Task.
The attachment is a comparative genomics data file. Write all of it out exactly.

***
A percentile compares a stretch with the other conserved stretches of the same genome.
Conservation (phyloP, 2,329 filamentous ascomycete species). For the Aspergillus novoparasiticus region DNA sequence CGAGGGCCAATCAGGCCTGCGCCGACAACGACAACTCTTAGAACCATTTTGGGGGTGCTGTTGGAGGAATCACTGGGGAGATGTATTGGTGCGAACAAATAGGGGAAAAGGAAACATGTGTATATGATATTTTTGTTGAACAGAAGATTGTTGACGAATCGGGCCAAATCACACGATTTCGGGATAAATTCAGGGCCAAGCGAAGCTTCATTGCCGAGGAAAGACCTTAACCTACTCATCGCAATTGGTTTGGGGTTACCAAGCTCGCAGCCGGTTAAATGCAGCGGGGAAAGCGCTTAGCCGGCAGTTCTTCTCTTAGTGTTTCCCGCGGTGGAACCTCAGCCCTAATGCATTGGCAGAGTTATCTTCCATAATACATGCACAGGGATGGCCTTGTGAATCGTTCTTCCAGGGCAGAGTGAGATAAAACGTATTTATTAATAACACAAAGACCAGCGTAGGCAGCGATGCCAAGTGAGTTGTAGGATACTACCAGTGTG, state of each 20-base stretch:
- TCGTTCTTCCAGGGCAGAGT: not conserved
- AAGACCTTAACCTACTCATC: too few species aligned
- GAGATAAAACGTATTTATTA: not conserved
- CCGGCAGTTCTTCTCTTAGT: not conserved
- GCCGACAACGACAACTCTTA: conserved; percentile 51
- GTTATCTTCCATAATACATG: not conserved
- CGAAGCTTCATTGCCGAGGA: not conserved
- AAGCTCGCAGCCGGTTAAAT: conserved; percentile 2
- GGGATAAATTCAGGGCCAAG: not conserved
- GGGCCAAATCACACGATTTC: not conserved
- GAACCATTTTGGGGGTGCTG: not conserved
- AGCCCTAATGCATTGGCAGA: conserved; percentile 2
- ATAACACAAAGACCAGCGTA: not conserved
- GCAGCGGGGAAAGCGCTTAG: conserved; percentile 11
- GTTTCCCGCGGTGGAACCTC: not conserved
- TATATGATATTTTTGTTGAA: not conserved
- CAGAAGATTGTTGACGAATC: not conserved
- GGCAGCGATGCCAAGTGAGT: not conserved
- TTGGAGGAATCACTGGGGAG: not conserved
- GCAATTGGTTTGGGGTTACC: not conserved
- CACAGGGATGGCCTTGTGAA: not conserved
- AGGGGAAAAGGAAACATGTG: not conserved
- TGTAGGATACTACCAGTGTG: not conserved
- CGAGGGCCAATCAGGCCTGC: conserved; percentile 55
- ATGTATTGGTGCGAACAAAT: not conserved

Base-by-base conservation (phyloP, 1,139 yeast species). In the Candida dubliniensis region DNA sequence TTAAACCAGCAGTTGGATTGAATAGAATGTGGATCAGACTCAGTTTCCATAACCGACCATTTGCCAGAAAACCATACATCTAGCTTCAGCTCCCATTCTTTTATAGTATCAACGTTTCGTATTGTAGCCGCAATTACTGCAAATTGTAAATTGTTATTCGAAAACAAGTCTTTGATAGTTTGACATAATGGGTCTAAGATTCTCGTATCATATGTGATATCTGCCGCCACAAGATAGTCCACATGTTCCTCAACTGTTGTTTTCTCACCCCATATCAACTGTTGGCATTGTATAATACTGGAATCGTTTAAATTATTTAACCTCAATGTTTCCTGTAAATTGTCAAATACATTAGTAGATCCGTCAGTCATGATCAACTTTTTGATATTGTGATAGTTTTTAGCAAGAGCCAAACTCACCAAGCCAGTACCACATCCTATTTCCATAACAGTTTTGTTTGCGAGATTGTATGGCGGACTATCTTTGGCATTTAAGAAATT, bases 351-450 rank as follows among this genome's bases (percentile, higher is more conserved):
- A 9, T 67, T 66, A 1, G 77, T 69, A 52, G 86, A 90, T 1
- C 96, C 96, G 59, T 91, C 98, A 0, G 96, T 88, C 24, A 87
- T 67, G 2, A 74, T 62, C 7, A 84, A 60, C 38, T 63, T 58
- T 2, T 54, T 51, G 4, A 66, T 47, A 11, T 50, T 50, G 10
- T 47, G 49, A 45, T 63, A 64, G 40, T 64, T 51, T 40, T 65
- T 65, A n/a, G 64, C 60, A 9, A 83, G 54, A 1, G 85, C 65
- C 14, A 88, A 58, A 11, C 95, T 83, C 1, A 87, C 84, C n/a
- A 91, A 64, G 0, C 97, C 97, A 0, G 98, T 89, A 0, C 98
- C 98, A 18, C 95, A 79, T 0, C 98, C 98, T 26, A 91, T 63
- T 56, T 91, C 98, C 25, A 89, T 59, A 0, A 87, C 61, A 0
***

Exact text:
A percentile compares a stretch with the other conserved stretches of the same genome.
Conservation (phyloP, 2,329 filamentous ascomycete species). For the Aspergillus novoparasiticus region DNA sequence CGAGGGCCAATCAGGCCTGCGCCGACAACGACAACTCTTAGAACCATTTTGGGGGTGCTGTTGGAGGAATCACTGGGGAGATGTATTGGTGCGAACAAATAGGGGAAAAGGAAACATGTGTATATGATATTTTTGTTGAACAGAAGATTGTTGACGAATCGGGCCAAATCACACGATTTCGGGATAAATTCAGGGCCAAGCGAAGCTTCATTGCCGAGGAAAGACCTTAACCTACTCATCGCAATTGGTTTGGGGTTACCAAGCTCGCAGCCGGTTAAATGCAGCGGGGAAAGCGCTTAGCCGGCAGTTCTTCTCTTAGTGTTTCCCGCGGTGGAACCTCAGCCCTAATGCATTGGCAGAGTTATCTTCCATAATACATGCACAGGGATGGCCTTGTGAATCGTTCTTCCAGGGCAGAGTGAGATAAAACGTATTTATTAATAACACAAAGACCAGCGTAGGCAGCGATGCCAAGTGAGTTGTAGGATACTACCAGTGTG, state of each 20-base stretch:
- TCGTTCTTCCAGGGCAGAGT: not conserved
- AAGACCTTAACCTACTCATC: too few species aligned
- GAGATAAAACGTATTTATTA: not conserved
- CCGGCAGTTCTTCTCTTAGT: not conserved
- GCCGACAACGACAACTCTTA: conserved; percentile 51
- GTTATCTTCCATAATACATG: not conserved
- CGAAGCTTCATTGCCGAGGA: not conserved
- AAGCTCGCAGCCGGTTAAAT: conserved; percentile 2
- GGGATAAATTCAGGGCCAAG: not conserved
- GGGCCAAATCACACGATTTC: not conserved
- GAACCATTTTGGGGGTGCTG: not conserved
- AGCCCTAATGCATTGGCAGA: conserved; percentile 2
- ATAACACAAAGACCAGCGTA: not conserved
- GCAGCGGGGAAAGCGCTTAG: conserved; percentile 11
- GTTTCCCGCGGTGGAACCTC: not conserved
- TATATGATATTTTTGTTGAA: not conserved
- CAGAAGATTGTTGACGAATC: not conserved
- GGCAGCGATGCCAAGTGAGT: not conserved
- TTGGAGGAATCACTGGGGAG: not conserved
- GCAATTGGTTTGGGGTTACC: not conserved
- CACAGGGATGGCCTTGTGAA: not conserved
- AGGGGAAAAGGAAACATGTG: not conserved
- TGTAGGATACTACCAGTGTG: not conserved
- CGAGGGCCAATCAGGCCTGC: conserved; percentile 55
- ATGTATTGGTGCGAACAAAT: not conserved

Base-by-base conservation (phyloP, 1,139 yeast species). In the Candida dubliniensis region DNA sequence TTAAACCAGCAGTTGGATTGAATAGAATGTGGATCAGACTCAGTTTCCATAACCGACCATTTGCCAGAAAACCATACATCTAGCTTCAGCTCCCATTCTTTTATAGTATCAACGTTTCGTATTGTAGCCGCAATTACTGCAAATTGTAAATTGTTATTCGAAAACAAGTCTTTGATAGTTTGACATAATGGGTCTAAGATTCTCGTATCATATGTGATATCTGCCGCCACAAGATAGTCCACATGTTCCTCAACTGTTGTTTTCTCACCCCATATCAACTGTTGGCATTGTATAATACTGGAATCGTTTAAATTATTTAACCTCAATGTTTCCTGTAAATTGTCAAATACATTAGTAGATCCGTCAGTCATGATCAACTTTTTGATATTGTGATAGTTTTTAGCAAGAGCCAAACTCACCAAGCCAGTACCACATCCTATTTCCATAACAGTTTTGTTTGCGAGATTGTATGGCGGACTATCTTTGGCATTTAAGAAATT, bases 351-450 rank as follows among this genome's bases (percentile, higher is more conserved):
- A 9, T 67, T 66, A 1, G 77, T 69, A 52, G 86, A 90, T 1
- C 96, C 96, G 59, T 91, C 98, A 0, G 96, T 88, C 24, A 87
- T 67, G 2, A 74, T 62, C 7, A 84, A 60, C 38, T 63, T 58
- T 2, T 54, T 51, G 4, A 66, T 47, A 11, T 50, T 50, G 10
- T 47, G 49, A 45, T 63, A 64, G 40, T 64, T 51, T 40, T 65
- T 65, A n/a, G 64, C 60, A 9, A 83, G 54, A 1, G 85, C 65
- C 14, A 88, A 58, A 11, C 95, T 83, C 1, A 87, C 84, C n/a
- A 91, A 64, G 0, C 97, C 97, A 0, G 98, T 89, A 0, C 98
- C 98, A 18, C 95, A 79, T 0, C 98, C 98, T 26, A 91, T 63
- T 56, T 91, C 98, C 25, A 89, T 59, A 0, A 87, C 61, A 0